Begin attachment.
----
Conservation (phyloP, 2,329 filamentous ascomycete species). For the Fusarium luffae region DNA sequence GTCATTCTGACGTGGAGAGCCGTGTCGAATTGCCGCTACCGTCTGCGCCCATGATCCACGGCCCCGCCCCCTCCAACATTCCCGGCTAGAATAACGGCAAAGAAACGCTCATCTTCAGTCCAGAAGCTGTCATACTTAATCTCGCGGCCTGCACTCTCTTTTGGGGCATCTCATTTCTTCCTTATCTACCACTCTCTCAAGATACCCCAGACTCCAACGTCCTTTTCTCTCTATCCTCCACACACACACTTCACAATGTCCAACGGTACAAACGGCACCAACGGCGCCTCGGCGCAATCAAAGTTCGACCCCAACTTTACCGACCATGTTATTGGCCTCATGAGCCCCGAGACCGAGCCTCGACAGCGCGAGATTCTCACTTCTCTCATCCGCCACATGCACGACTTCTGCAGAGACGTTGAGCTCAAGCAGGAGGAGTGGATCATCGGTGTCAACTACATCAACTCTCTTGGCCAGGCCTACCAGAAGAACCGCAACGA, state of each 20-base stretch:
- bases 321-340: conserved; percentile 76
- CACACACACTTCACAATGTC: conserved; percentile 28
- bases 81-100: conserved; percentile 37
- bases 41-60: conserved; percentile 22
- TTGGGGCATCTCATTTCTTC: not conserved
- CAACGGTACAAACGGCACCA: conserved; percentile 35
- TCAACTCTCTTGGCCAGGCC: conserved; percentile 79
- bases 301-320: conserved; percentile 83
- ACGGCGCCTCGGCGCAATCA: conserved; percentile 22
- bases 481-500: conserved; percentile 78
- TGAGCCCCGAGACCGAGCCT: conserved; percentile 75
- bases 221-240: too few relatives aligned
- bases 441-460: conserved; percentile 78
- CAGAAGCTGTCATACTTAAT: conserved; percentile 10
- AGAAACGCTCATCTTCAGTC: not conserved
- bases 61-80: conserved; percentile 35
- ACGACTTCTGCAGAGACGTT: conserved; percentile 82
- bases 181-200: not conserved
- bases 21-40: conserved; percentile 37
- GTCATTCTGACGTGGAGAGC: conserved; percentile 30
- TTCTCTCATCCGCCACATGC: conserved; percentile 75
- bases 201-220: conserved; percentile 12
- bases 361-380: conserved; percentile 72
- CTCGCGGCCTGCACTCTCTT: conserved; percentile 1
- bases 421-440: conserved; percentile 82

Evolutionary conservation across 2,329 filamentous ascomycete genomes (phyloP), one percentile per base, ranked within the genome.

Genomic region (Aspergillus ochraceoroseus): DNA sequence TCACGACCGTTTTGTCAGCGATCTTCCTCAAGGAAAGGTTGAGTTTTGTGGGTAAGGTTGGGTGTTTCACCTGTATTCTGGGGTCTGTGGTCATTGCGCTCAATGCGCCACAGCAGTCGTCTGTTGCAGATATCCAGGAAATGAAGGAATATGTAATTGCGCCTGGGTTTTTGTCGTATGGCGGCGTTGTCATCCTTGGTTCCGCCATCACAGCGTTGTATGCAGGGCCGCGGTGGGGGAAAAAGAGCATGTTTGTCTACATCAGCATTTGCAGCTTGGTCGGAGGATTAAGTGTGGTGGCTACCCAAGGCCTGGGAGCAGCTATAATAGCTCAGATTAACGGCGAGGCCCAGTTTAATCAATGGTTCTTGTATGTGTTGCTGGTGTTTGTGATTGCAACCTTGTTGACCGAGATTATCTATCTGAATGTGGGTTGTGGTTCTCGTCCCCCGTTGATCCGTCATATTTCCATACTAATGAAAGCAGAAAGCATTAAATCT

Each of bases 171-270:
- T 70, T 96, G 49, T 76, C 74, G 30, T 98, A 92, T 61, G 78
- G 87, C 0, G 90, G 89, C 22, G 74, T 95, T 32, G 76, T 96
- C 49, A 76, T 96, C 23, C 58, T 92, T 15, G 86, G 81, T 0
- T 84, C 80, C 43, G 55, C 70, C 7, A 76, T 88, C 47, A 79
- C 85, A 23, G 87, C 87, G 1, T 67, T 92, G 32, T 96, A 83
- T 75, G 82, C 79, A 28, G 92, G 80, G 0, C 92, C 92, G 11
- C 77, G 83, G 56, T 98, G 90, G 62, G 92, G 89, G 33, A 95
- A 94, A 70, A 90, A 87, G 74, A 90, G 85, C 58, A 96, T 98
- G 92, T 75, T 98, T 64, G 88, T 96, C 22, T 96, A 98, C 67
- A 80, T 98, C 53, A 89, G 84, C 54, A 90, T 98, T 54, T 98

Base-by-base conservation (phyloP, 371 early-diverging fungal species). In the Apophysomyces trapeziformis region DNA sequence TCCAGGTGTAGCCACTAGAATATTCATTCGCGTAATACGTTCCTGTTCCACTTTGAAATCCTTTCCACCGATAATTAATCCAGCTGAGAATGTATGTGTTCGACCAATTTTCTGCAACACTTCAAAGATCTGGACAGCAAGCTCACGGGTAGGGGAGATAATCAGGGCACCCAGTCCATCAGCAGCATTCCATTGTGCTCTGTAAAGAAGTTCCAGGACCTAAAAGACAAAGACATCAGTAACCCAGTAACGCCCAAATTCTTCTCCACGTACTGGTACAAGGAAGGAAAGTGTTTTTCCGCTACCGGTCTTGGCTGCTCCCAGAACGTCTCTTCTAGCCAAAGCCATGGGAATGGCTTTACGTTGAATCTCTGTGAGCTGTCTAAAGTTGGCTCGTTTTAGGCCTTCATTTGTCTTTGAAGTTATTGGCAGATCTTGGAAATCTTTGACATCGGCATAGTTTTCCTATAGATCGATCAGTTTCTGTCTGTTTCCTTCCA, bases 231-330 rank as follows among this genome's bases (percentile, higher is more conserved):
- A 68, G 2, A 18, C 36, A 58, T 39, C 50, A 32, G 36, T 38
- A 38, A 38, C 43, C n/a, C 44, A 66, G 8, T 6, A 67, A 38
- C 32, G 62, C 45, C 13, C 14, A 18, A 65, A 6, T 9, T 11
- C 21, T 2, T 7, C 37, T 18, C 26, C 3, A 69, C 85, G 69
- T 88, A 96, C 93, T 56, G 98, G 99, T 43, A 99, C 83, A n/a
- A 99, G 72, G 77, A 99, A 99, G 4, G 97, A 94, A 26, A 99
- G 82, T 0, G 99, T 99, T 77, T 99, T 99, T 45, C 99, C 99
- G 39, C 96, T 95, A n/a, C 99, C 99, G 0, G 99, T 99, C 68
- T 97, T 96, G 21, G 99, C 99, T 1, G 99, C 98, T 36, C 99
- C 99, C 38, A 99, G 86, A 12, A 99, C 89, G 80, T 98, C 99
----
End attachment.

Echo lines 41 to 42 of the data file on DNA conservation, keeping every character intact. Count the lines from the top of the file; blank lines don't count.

- A 68, G 2, A 18, C 36, A 58, T 39, C 50, A 32, G 36, T 38
- A 38, A 38, C 43, C n/a, C 44, A 66, G 8, T 6, A 67, A 38